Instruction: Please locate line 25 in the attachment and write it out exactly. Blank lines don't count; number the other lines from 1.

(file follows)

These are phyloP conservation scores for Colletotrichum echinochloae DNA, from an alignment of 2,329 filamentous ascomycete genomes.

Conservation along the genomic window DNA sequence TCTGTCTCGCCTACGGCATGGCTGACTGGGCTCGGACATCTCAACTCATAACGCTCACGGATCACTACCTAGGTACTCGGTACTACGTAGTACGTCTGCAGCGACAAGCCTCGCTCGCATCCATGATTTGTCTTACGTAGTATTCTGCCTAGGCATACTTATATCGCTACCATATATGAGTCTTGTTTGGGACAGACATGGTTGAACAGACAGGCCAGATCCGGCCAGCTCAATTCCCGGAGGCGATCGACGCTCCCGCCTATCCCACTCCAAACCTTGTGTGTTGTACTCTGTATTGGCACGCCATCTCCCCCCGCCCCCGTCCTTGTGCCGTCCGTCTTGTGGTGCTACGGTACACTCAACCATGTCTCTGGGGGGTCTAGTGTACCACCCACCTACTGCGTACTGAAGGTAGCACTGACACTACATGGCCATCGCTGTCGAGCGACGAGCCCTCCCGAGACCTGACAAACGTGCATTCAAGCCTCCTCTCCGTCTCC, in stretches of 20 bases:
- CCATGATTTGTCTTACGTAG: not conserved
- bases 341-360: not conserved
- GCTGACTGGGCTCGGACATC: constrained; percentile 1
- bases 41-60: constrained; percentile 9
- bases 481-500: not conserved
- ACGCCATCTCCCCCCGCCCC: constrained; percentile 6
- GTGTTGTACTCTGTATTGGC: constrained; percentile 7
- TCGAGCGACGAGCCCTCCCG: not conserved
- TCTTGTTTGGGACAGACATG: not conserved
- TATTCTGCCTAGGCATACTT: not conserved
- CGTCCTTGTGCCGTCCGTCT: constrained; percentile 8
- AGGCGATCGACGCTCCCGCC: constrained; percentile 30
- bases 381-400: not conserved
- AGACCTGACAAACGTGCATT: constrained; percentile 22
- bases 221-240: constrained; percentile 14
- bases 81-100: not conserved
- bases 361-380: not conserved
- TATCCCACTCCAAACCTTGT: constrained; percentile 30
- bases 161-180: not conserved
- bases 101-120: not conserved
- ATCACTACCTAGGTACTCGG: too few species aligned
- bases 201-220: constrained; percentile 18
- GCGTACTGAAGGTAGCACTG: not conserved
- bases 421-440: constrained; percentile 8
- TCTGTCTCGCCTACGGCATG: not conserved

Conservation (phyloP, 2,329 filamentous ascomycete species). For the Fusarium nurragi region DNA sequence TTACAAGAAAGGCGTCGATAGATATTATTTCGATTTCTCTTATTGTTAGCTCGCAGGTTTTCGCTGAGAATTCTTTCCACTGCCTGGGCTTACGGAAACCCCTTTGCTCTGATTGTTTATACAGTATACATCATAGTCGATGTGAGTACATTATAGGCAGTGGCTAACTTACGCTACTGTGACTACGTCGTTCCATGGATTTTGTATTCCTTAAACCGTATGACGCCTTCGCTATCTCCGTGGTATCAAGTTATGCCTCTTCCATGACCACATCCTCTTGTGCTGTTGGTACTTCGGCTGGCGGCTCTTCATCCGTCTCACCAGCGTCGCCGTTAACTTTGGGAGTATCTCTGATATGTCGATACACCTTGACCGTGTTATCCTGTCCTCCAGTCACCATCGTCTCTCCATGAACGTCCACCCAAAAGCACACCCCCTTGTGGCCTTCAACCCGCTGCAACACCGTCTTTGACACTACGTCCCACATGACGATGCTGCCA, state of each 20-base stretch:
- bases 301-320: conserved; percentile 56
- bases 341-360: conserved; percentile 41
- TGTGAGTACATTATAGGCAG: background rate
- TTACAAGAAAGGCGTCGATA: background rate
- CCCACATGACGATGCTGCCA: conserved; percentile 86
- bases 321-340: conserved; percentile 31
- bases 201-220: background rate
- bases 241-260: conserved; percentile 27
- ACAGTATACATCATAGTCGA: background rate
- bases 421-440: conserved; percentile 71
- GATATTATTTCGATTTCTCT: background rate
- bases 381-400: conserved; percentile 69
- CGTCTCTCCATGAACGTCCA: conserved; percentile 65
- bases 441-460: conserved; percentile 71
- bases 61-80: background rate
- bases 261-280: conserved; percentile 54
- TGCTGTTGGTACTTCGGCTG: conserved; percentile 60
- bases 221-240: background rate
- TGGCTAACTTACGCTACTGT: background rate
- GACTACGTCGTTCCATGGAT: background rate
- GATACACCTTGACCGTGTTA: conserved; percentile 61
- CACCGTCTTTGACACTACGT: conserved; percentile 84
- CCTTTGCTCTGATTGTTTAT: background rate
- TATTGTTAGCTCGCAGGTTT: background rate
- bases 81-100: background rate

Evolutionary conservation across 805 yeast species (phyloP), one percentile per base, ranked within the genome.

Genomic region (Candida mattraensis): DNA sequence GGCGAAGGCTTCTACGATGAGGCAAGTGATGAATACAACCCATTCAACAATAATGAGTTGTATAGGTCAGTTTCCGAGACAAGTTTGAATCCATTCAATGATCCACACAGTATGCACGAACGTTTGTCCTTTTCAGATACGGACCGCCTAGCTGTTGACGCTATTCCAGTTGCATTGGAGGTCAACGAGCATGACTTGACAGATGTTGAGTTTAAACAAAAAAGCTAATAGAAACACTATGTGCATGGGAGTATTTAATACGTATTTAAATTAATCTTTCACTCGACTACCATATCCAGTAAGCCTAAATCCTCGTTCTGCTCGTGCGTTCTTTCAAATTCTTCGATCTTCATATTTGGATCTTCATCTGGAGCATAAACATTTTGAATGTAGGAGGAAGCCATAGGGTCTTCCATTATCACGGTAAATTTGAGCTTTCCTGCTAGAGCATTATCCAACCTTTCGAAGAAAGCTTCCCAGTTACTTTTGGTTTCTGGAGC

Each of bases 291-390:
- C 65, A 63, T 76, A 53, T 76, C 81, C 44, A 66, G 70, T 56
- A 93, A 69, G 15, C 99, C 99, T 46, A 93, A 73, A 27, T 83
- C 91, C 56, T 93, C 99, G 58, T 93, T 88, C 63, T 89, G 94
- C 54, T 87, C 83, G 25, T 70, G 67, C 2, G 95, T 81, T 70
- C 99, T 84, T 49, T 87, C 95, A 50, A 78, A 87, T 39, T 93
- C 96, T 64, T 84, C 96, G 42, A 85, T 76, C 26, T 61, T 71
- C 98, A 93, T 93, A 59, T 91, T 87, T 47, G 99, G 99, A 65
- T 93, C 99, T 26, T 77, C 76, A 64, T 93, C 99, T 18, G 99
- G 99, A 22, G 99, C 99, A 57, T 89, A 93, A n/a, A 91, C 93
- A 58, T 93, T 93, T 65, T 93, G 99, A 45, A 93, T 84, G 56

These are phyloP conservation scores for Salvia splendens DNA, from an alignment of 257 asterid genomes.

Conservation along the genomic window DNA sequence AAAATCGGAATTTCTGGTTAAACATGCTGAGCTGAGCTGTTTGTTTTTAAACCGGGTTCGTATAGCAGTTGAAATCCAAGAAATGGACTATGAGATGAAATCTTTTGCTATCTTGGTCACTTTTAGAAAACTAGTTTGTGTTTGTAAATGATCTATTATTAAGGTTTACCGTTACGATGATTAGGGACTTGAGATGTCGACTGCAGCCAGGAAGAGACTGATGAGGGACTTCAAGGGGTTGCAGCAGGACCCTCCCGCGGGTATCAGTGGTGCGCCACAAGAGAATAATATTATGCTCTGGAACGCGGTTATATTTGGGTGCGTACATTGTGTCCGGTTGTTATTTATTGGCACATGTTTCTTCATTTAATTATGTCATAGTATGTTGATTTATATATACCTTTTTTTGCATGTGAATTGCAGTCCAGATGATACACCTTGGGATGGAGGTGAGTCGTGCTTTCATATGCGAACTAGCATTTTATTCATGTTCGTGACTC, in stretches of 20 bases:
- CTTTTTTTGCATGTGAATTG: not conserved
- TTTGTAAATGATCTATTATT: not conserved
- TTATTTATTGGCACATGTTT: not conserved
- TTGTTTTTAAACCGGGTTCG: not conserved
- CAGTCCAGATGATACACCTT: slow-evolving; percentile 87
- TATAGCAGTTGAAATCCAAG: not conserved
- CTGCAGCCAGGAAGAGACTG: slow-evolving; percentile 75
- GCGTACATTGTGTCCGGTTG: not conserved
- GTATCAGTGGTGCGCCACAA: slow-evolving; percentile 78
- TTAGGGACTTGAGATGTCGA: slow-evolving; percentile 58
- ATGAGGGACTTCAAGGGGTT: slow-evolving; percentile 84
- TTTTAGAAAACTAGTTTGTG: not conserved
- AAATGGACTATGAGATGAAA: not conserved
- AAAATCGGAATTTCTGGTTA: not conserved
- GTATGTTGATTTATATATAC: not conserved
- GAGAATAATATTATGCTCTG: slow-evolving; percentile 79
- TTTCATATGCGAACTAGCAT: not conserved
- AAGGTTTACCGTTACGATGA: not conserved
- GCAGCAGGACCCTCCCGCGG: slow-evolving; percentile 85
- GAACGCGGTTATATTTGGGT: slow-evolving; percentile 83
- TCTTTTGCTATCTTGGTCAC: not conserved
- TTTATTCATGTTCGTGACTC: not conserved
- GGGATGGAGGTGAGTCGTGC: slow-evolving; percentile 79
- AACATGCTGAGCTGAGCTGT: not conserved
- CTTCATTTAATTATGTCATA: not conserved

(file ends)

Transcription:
- GCGTACTGAAGGTAGCACTG: not conserved